From Chapter 21 of Robert Musil's The Man Without Qualities:
Brought up in a religious and feudal spirit, never exposed to contradiction through having to deal with middle-class people, not unread, but as an aftereffect of the clerical instruction of his sheltered youth prevented for the rest of his life from recognising in a book anything other than agreement with or mistaken divergence from his own principles, he knew the outlook of more up-to-date people only from the controversies in Parliament or in the newspapers. And since he knew enough to recognise the many superficialities there, he was daily confirmed in his prejudice that the true bourgeois world, more deeply understood, was basically nothing other than what he himself conceived it to be.**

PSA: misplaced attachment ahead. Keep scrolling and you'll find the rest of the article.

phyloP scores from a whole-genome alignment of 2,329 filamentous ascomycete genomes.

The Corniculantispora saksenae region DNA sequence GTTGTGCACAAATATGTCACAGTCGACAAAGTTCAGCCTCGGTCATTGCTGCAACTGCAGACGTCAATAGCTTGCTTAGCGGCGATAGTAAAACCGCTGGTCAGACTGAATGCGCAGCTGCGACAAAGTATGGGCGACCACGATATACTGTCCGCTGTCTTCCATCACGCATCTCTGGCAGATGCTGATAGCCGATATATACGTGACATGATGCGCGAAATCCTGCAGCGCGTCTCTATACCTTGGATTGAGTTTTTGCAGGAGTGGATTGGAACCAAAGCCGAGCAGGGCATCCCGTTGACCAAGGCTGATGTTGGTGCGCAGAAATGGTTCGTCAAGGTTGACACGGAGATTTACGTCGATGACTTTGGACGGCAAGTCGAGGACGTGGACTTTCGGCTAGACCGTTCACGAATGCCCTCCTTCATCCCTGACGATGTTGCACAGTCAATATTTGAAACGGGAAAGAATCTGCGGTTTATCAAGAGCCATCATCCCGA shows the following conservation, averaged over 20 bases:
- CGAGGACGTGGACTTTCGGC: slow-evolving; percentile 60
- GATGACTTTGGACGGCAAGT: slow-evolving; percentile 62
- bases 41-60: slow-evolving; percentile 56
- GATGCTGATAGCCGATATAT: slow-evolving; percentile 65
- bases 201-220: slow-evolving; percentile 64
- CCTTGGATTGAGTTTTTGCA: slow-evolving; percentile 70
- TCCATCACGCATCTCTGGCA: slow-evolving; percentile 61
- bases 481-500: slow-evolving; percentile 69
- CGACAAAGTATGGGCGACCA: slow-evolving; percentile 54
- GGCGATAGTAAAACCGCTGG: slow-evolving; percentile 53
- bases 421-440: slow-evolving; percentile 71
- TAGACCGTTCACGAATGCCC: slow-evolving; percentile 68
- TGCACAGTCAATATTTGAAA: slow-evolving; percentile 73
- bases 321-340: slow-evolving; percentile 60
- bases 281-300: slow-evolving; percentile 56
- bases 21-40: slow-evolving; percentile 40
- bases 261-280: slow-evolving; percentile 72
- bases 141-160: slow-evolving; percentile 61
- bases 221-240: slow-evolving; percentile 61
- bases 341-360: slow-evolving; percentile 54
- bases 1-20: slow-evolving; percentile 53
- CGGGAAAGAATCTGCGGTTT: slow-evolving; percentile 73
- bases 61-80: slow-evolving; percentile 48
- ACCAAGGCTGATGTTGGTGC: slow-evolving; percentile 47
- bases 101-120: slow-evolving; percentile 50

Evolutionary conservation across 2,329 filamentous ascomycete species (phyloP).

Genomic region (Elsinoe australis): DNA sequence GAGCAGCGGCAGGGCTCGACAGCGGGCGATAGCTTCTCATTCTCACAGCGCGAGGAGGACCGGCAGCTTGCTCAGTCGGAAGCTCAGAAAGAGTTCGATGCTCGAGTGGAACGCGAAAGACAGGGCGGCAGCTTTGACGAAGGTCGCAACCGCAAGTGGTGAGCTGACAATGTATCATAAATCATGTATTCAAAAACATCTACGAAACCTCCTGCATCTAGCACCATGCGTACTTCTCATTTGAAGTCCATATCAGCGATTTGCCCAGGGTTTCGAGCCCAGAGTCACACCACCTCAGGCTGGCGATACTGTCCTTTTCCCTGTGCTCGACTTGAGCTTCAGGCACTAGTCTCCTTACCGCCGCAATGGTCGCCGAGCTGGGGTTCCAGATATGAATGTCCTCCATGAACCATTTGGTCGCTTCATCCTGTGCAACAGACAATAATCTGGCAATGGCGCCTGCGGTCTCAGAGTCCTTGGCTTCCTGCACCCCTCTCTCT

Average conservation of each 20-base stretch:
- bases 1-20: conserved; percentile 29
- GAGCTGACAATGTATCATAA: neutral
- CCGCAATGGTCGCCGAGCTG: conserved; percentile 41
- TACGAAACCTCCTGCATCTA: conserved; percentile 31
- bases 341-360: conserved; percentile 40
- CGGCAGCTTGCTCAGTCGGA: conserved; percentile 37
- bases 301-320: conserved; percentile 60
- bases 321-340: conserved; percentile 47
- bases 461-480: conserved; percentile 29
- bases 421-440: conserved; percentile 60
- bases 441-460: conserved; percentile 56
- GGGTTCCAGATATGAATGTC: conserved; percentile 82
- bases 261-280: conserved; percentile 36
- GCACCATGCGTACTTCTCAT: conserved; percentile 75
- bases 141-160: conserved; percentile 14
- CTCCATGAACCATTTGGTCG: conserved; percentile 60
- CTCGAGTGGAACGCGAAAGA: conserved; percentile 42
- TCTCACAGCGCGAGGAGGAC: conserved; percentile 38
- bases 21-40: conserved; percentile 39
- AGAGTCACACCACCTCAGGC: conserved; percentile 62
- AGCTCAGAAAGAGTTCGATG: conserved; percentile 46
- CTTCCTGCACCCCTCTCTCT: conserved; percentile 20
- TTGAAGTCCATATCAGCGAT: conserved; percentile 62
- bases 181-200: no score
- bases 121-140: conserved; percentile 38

Something very like this is what Swar and I were discussing in Bangalore in early May when we were discussing our dissatisfaction with recent IWE.
What else do people mean when they use phrases such as You really got into my head there or You put my exact thought into words, and say them when they mean to praise?
Of course, my recognition of the truth of the quoted passage only shows that I am equally susceptible to the glow that the confirmation of prejudice gives. When such truth is spoken by someone with talent and precision, it elevates one's own regard for one's intelligence.